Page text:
Be Thankful To Agree to Disagree
Thanksgiving should be a time of family togetherness, and here are 6 activities to help
Thanksgiving should be a time for families to come together and be thankful. After all, it’s the reason for the holiday, right?
But too many Thanksgivings end up with huge fights or arguments in front of the kids. The past few months have been especially volatile with an election that could spark opposing sides.
As parents, as hard as it is sometimes, we have to be the grownups. Research from children of divorce shows us that it’s not so much conflicts between adults that are particularly problematic, stressful or damaging to kids, but it’s witnessing conflict without seeing a peaceful resolution.
Whether you are upset over who did or didn’t get in the White House or you are still holding a grudge from a loan that never got paid back, kids need to see us demonstrate the concept of agreeing to disagree while maintaining mutual respect for one another.
We can provide our kids with a good example of learning to listen, genuinely hear, and appreciate another’s perspective even when our ideas may differ. Our unique personal experiences shape our passions, feelings, thoughts, values and opinions. As such, it is impossible for us all to be the same, which is really what would be necessary for us to all agree all of the time. It takes all kinds of people with all kinds of interests and values to make our world work. If we didn’t have such a variety, everyone would be a chocolate ice cream-loving, brussel sprout-hating, mystery-reading , female veterinarian … which means our animals would all be very healthy but our grocery stores would always be low on our favorite treats and the library would have nothing interesting to read since all the books would be about curing sick animals.
Plus, there would also be no turkey on the Thanksgiving table.
So teaching our kids that variety truly is the spice of life because it enriches our experience is critical. At the same time, helping our children understand that even the best chefs make mistakes and use too much of a flavor at times which overwhelms the dish … it’s too spicy … is important too. Sometimes, parents and other grownups are like this when they share their feelings and their passions with others too intensely. We become very protective of our beliefs and opinions, expressing them too loudly and too harshly when we don’t feel heard. Kids really do love it when grownups admit their mistakes. When we are able to accept responsibility for our own lapses in self-control and emotional regulation (scaring or hurting others feelings because we got carried away), we are showing those relationships are important and worthy of mending by seeking forgiveness and reconciliation.
Kids need to see that the important adults in their lives can disagree and still accept, include and love one another.
With young children, consider using ideas/concepts that are familiar, meaningful and relevant to them. Rather than focusing on political, financial, social, or religious issues, you might talk with them about preferences they share with their close friends, as well as things they might disagree about.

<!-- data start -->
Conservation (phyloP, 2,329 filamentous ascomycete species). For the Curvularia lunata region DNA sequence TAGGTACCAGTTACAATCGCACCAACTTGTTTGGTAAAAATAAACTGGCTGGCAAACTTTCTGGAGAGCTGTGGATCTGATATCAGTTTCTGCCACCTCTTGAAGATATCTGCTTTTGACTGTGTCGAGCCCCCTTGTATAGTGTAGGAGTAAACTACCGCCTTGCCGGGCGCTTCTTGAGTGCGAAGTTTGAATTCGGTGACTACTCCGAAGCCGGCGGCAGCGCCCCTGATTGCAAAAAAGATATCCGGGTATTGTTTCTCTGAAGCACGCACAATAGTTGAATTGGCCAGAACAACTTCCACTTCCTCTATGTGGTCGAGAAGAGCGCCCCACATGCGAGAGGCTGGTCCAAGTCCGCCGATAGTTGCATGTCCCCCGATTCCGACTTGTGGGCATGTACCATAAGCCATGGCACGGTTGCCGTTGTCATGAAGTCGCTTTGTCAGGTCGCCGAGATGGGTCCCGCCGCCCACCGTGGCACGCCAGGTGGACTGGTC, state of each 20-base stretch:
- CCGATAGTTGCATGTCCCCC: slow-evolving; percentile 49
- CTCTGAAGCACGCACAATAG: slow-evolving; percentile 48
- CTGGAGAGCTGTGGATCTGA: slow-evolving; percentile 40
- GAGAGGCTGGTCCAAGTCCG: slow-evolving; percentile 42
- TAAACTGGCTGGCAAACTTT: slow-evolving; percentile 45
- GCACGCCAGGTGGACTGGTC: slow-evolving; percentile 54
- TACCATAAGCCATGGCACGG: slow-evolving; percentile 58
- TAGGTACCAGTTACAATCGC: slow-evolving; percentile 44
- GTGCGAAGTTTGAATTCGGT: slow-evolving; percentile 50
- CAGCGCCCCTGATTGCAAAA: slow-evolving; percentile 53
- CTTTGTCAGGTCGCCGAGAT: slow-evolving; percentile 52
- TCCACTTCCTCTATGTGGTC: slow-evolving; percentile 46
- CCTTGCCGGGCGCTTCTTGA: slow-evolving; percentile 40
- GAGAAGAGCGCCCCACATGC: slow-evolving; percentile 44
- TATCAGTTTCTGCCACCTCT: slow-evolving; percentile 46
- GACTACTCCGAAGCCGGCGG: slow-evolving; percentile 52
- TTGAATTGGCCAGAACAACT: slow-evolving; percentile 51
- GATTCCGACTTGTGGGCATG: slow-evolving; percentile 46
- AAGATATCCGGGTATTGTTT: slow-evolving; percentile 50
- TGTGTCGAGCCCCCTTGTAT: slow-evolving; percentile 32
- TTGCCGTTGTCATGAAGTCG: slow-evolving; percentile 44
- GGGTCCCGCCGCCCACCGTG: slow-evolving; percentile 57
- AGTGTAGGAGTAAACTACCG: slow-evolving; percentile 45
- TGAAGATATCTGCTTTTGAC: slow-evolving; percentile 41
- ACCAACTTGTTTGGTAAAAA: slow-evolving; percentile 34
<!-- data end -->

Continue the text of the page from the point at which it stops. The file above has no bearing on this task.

For example, “You believe that plain cheese pizza is the best, and you love to go rock climbing. Your best friend loves pepperoni but is afraid of heights and prefers soccer. Your other friend loves cheese, thinks pepperoni is OK, and is bored by everything but video games and Legos. You think pepperoni is gross. “
Who’s right? Is there a right and wrong? Do your feelings about your friends change because they like different things than you do?
The idea you want to help them learn is that everyone’s thoughts, feelings and values are valid and should be treated with respect even when we don’t happen to agree. It’s also important to keep on loving and accepting others who don’t agree with us, even when that same acceptance is not being given in return. Our value does not change just because someone else tells us so. You wouldn’t agree if someone told you your eyes were rainbow colored … that would be silly! You don’t have to agree if they tell you what’s important to you is wrong either.
About the author
Whitney McGee, Psy.D, is a licensed psychologist at Cook Children's. Cook Children's Behavioral Health services provides a broad range of care that focuses on children from ages 3 years through 17, and their families. As part of family-centered care all of our professionals are qualified both through education and experience to work with children who have behavioral and emotional challenges. Our psychiatrists are board certified in child and adolescent psychiatry and our psychologists and therapists are all licensed independently in Texas. Locations include Denton, Fort Worth, Hurst, Lewsville, Mansfield and Southlake.
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